Today we have a short and relatively uncomplicated poem by TS Eliot, a somewhat tongue-in-cheek poetic portrayal of his Cousin Nancy. It sounds like it was written in the first quarter of the 20th century when women were breaking out of domesticity, campaigning for the vote and beginning to live independent lives of work and leisure. The reaction from men in positions of power and influence could be resistance, ridicule, vague amusement or support. I think this poem puts Eliot in the vague amusement category, which is really just as demeaning to women as outright opposition.
BY T. S. ELIOT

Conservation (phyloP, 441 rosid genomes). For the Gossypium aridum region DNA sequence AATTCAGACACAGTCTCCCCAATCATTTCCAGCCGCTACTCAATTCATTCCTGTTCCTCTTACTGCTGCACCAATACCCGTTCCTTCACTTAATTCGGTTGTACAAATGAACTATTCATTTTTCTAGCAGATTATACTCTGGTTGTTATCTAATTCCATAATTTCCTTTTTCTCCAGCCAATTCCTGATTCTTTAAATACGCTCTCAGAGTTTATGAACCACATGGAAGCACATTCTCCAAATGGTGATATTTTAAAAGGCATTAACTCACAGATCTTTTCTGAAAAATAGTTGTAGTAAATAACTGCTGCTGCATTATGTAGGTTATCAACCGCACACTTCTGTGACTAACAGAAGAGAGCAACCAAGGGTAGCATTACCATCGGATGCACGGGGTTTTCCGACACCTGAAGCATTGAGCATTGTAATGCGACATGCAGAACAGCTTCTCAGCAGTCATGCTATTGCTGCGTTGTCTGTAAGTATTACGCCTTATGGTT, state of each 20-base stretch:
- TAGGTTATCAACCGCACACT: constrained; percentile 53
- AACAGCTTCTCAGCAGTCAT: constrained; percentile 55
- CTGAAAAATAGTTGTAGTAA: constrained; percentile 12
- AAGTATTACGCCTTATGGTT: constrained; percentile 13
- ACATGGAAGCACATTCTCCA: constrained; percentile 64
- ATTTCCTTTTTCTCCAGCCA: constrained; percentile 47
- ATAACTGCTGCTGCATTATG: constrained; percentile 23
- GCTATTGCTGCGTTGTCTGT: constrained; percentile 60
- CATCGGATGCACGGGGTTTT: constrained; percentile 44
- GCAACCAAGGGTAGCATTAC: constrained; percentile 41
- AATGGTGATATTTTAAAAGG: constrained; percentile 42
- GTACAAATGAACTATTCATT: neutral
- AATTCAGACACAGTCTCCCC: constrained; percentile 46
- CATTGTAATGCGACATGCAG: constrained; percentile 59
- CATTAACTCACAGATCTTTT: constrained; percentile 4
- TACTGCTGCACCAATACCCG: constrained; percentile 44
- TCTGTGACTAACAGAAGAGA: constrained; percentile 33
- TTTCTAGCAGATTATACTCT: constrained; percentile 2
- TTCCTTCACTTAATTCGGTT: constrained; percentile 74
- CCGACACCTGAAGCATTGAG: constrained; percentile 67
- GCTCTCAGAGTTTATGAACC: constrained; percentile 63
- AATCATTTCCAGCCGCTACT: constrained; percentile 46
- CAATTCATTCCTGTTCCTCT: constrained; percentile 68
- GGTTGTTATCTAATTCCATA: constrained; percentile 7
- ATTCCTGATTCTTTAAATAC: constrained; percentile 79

Miss Nancy Ellicott
Strode across the hills and broke them,
Rode across the hills and broke them —
The barren New England hills —
Riding to hounds
Over the cow-pasture.
Miss Nancy Ellicott smoked
And danced all the modern dances;
And her aunts were not quite sure how they felt about it,
But they knew that it was modern.
Upon the glazen shelves kept watch
Matthew and Waldo, guardians of the faith,
The army of unalterable law.
Cousin Nancy is portrayed as a modern woman, full of energy and resolve, striding across the hills without regard to people’s opinion. She rides in foxhunts, probably not sitting side-saddle; she smokes and dances, which causes her more traditional aunts to raise their eyebrows.
I’m not sure what is meant by the references to Matthew and Waldo at the end of the poem, presumably they might be some iconic representations of traditionalism, put there to remind cousin Nancy that a woman’s place is in the home.
I wander if Nancy appreciated the poem?
The Poetry Dude